Taylor says he is most impressed by the way Daley has carried himself in and out of the pool in recent years.
"I hold him in such high regard -- not because of what he has achieved in the pool, although that is amazing. It's how he conducts himself on and off the field of play," Taylor says.
"And on the list of achievements outside the pool goes the way he acts as an inspiration and a role model -- it's quite something."
At the end of 2013, Daley caused an Internet sensation when he published a five-minute clip on YouTube.
Sitting on his bed, propped up by Union Jack pillows, Daley announced he wanted "to put an end to all the rumors and speculation" about his sexuality after being misquoted in a newspaper interview.
In the video, watched more than 11.5 million times, Daley explained that he was "dating a guy (American screenwriter and director Dustin Lance Black) and I couldn't be happier."
The revelation heaped even more pressure on his private life -- photographs of the pair regularly appear in the British press -- but from a sporting perspective it was a release.
"If anything it was a bonus because it took a lot of weight off my shoulders and I was able to compete and train as normal," he says.
Daley has also been lending his public support to a UK-based LGBT helpline called Switchboard.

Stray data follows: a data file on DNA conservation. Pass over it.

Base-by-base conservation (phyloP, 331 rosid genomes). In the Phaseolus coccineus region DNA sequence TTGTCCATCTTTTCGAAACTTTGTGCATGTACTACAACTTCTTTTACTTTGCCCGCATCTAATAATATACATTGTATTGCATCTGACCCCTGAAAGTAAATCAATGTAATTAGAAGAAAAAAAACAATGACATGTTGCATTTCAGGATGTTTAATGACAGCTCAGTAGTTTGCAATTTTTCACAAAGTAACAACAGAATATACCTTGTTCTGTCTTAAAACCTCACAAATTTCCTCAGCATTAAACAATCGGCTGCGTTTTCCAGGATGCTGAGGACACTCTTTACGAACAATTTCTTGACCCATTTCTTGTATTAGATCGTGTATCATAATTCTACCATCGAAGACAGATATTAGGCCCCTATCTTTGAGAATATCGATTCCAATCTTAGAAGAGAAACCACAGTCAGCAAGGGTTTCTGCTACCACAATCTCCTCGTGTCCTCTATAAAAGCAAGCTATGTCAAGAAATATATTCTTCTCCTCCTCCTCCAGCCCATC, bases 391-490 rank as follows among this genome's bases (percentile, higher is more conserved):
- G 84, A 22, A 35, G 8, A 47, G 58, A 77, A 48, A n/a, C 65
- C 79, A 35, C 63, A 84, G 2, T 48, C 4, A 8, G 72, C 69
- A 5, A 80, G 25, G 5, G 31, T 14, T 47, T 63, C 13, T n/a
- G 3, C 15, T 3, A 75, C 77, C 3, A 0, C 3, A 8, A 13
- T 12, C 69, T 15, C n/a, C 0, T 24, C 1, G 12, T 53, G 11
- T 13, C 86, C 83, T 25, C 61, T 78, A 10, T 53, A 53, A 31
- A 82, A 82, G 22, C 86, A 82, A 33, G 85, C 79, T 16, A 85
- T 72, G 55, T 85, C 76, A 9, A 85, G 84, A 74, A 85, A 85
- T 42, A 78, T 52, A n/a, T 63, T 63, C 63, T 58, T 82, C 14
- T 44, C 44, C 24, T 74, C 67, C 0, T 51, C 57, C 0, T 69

"I've been lucky in having friends and family to talk to," he told British newspaper The Guardian earlier this month.
"Lots of people don't have that, because if they told their family they'd be kicked out on the streets."
Sharing his experiences on social media continues to be a huge part of his life -- he boasts more than 2.5 million Twitter followers and recently clocked up one million followers on Instagram. For him, it's become second nature and is the simplest way to keep his fans informed.
"I have grown up doing it, so it's natural to me to engage with people on social networks ... I don't think about it, I just do it."
Daley's success has earned him a starring role in a British TV diving show, "Splash," but also less welcome attention from online trolls.
During London 2012, a British teenager was arrested for sending an offensive message about Daley's father via Twitter after he and Peter Waterfield finished outside the medals in the 10m synchronized dive.
Daley will be hoping to add a second world individual 10m title to his collection in Russia this weekend, but his thoughts are already turning to Rio.
"It's what every athlete works towards and it's what I am fighting for every single day in the gym, in the pool," he says.
"I want to go into that competition with absolutely no regrets, in the best shape of my life, in the best possible position to try to win that Olympic gold medal."
He won't be drawn on what happens with his career after that, but he's happy to divulge his plans straight after the Games' closing ceremony.
"All I know is that I am going to take lots of time off to eat lots of cheesecake, eat lots of chips and probably put on a bit of weight and come back to diving after that!"